Seven Quick Takes No. 116: My Country Tis of Thee

7 Quick TakesEmily DeArdoComment

linking up with Kelly and the gang

I. 

Ok, first: What You Might Have Missed This Week

The Fight for Joy

Summer Scribbles No. 4: The Summer After High School

II. 

Since it's the Weekend of the Fourth, I thought it might be a good idea to talk about Our Peculiar Form of Government! So gather 'round for a Civics lesson, cats and kittens!

 

III. 

OK, the first thing y'all need to know: Things in the U.S. are done in threes. There are three branches of government. There are three levels of government. 

The three branches of government: Executive, Legislative, Judicial.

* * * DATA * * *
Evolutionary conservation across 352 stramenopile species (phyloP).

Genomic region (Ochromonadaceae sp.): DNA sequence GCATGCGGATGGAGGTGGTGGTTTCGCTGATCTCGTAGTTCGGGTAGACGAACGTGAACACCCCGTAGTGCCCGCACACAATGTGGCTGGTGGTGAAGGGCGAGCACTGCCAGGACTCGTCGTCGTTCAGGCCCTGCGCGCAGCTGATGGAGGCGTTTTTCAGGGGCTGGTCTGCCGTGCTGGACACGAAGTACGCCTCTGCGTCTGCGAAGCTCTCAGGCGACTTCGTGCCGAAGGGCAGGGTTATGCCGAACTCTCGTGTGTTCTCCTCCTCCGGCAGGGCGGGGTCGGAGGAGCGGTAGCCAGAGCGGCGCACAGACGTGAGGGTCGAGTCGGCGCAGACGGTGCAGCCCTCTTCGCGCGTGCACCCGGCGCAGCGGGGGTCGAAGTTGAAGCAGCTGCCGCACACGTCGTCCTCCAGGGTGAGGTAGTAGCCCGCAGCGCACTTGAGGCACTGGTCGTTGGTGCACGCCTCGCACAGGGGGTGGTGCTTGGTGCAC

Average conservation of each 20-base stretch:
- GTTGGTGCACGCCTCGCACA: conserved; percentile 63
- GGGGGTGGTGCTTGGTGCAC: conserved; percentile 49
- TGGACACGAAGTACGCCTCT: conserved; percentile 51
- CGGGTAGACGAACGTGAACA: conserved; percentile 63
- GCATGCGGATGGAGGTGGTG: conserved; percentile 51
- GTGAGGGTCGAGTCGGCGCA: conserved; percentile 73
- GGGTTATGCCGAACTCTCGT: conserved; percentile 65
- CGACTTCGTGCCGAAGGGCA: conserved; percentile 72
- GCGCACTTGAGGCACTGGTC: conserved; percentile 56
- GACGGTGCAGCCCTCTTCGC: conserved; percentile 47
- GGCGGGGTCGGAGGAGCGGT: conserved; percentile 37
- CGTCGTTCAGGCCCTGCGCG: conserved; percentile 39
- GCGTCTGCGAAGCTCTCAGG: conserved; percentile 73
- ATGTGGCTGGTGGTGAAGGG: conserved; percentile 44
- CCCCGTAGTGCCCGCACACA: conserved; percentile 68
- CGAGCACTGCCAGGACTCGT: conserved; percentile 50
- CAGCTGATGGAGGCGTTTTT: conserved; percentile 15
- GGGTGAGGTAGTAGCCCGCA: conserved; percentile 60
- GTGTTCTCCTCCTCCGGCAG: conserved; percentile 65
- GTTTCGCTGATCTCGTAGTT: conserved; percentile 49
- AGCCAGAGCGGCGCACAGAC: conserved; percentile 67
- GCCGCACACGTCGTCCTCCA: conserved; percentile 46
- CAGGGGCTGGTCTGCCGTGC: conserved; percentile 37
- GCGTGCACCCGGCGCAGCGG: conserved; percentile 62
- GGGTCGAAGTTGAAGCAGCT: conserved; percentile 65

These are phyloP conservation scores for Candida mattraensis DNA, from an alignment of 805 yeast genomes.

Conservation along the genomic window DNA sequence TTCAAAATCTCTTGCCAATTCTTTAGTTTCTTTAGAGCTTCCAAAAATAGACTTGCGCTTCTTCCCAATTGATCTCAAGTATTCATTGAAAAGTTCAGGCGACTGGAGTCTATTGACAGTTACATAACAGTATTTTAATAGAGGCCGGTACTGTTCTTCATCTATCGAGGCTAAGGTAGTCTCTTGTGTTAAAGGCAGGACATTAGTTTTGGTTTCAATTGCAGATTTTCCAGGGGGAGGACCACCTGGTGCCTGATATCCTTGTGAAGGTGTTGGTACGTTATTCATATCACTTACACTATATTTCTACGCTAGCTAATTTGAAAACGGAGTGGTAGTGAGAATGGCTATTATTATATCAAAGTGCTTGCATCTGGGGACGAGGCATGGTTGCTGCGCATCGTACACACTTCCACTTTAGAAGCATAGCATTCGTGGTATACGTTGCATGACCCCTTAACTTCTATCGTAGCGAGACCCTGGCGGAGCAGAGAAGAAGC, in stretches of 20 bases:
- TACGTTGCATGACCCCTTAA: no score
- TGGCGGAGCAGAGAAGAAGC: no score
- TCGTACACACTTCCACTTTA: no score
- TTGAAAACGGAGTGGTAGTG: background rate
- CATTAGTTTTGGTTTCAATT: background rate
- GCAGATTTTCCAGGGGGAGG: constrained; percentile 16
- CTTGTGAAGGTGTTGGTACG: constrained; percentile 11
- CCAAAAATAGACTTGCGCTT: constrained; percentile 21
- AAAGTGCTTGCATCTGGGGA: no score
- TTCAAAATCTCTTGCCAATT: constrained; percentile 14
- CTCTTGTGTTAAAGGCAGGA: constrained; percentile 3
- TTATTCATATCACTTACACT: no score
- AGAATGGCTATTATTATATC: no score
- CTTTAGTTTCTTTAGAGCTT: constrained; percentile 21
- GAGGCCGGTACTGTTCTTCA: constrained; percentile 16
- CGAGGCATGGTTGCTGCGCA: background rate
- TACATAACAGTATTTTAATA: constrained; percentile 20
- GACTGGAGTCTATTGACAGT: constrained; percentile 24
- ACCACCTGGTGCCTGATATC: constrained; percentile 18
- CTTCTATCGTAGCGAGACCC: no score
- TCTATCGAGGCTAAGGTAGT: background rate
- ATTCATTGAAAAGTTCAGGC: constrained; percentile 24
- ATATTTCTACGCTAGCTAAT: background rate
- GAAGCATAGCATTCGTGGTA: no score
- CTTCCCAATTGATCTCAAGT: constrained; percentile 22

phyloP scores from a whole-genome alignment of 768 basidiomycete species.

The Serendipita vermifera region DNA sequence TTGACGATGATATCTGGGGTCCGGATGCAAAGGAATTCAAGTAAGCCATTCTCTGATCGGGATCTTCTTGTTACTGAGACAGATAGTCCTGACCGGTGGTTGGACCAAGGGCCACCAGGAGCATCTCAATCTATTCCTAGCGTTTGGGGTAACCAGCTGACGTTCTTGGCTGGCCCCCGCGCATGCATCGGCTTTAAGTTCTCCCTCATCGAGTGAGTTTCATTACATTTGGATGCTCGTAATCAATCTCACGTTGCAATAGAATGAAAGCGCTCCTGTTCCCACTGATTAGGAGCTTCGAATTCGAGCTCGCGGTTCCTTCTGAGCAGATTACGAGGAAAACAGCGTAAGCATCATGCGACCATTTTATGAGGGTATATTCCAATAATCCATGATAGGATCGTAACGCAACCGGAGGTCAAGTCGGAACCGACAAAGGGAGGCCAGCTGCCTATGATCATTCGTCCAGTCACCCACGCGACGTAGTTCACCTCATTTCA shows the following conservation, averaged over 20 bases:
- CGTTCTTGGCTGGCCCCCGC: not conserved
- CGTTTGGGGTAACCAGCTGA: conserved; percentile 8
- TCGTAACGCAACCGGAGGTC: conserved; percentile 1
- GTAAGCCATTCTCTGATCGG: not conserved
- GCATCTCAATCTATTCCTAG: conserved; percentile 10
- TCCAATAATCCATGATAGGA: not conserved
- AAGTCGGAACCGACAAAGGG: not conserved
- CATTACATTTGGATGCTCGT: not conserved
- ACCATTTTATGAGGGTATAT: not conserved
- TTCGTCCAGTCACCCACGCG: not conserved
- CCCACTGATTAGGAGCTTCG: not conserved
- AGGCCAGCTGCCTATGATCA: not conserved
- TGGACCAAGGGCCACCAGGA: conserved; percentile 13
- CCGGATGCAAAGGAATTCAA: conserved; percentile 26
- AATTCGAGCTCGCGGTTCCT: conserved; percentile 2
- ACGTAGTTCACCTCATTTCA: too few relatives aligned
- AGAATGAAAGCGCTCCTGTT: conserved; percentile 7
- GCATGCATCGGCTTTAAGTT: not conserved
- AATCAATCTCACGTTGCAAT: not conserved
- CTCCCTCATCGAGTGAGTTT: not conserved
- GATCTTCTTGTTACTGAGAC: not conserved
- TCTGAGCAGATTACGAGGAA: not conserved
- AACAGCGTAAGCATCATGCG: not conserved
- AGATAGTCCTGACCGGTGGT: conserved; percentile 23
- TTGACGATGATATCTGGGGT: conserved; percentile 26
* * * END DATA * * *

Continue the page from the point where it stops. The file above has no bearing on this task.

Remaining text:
The three levels of government: local, state, federal. This is called Federalism. (More on that in a bit) 

Every level of government has the three branches of government. 

So, your town has a mayor (executive), a city council (legislative), and a mayor's court (judicial). Or something like a mayor's court.

A state has a state legislature, a governor, and a state supreme court. 

The nation--the United States-- has Congress (legislative), a president (executive), and the Supreme Court of the United States (Judicial). 

IV.

Each branch of government has its specific functions. 

The legislative branch makes the laws. (This is your local council, state legislature, or the U.S. Congress.)

(For how this works at the federal level....)

The executive enforces the law. This is the mayor, the governor, the President. (You hear the president say he will uphold and defend the Constitution of the United States of America when he's sworn in on Inauguration Day. That's part of being an executive.) 

The judicial branch interprets the law. (It's not supposed to make law, but you know....)